"New Criticism", as a trend in the study of aesthetics, peaked decades ago with the watershed essay The Intentional Fallacy. Authors Wimsatt and Beardsley argued, essentially, that what you intended isn't relevant—what you produced is to be evaluated on its own merits: "the design or intention of the author is neither available nor desirable as a standard for judging the success of a work of literary art." As a philosophy for literary criticism it is somewhat passé, but as a gauge of judging menswear it seems as relevant as ever: it doesn't really matter what you were aiming for; if you missed, you missed.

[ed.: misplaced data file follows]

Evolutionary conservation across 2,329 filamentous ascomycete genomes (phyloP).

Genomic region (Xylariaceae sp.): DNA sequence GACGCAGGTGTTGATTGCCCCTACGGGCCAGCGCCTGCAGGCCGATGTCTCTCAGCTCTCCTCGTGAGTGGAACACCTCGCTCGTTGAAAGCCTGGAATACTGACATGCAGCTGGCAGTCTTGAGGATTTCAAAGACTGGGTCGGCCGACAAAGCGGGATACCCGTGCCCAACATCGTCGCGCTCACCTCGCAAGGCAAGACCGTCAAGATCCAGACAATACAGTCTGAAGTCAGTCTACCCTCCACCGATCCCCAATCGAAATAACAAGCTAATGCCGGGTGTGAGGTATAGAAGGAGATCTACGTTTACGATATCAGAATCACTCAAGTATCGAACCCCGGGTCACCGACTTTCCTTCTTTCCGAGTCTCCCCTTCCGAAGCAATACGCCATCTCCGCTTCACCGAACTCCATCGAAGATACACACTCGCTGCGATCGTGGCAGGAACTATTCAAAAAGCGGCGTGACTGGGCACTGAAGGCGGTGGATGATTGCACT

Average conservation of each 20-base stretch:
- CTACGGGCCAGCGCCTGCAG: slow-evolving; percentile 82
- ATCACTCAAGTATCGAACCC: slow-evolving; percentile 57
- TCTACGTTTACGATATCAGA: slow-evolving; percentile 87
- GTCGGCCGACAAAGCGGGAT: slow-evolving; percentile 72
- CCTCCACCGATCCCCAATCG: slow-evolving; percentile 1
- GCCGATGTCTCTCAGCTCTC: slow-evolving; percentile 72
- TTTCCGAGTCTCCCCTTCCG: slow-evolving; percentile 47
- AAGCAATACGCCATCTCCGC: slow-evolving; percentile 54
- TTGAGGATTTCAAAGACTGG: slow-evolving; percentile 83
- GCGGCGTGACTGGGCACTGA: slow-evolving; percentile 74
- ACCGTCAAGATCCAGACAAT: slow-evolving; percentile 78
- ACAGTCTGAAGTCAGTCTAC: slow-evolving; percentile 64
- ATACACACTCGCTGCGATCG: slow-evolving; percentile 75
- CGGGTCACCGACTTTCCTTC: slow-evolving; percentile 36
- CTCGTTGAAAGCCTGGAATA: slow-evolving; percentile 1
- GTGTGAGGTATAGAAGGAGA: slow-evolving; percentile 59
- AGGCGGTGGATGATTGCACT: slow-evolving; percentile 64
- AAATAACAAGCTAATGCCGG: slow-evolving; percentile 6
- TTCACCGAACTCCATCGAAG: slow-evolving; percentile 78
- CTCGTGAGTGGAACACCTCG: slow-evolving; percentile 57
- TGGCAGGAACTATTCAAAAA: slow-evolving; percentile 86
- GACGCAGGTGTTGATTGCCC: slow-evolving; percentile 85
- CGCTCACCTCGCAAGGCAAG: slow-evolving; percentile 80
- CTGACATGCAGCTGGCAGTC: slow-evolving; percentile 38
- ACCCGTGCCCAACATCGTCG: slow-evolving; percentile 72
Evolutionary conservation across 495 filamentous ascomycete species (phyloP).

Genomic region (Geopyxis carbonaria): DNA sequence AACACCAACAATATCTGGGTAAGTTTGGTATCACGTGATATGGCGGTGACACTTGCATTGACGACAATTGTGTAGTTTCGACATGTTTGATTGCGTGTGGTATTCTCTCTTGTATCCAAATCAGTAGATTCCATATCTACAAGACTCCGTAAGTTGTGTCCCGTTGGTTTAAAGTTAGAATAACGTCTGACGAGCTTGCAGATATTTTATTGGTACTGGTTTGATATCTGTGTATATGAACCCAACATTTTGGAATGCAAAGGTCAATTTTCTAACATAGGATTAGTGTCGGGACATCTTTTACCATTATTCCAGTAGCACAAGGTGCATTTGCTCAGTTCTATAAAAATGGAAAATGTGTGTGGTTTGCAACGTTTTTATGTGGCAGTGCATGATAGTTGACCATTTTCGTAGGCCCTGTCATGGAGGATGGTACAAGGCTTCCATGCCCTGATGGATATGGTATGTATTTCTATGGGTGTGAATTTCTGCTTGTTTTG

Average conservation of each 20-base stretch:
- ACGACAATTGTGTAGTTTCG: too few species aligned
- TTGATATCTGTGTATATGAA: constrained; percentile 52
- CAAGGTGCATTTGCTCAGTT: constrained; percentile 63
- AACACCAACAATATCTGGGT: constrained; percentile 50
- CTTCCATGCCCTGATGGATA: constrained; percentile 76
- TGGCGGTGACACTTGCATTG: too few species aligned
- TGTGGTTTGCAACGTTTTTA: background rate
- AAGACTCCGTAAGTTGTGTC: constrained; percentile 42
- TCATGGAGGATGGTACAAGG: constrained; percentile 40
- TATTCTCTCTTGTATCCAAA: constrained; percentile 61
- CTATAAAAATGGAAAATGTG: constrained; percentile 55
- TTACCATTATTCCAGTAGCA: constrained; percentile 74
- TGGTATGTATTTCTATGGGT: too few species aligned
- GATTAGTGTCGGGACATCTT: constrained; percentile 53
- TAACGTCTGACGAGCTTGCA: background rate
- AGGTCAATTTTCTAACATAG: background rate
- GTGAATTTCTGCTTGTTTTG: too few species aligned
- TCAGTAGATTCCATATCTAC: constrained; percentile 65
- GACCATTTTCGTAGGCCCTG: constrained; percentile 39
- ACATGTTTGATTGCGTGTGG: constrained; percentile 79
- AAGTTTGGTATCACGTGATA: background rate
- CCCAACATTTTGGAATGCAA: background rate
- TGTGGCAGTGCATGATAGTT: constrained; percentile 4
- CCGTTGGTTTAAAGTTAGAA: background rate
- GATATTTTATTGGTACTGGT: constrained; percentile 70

In other words, you may or may not have bought an unlined tie as an effort to hop onto a fleeting menswear trend and sartorially wink to others in the know by way of a few visible creases. But if your tie looks like an Ebay seller folded it up and crammed it into an envelope, then you might as well have just bought a necktie that was folded up and crammed into an envelope.

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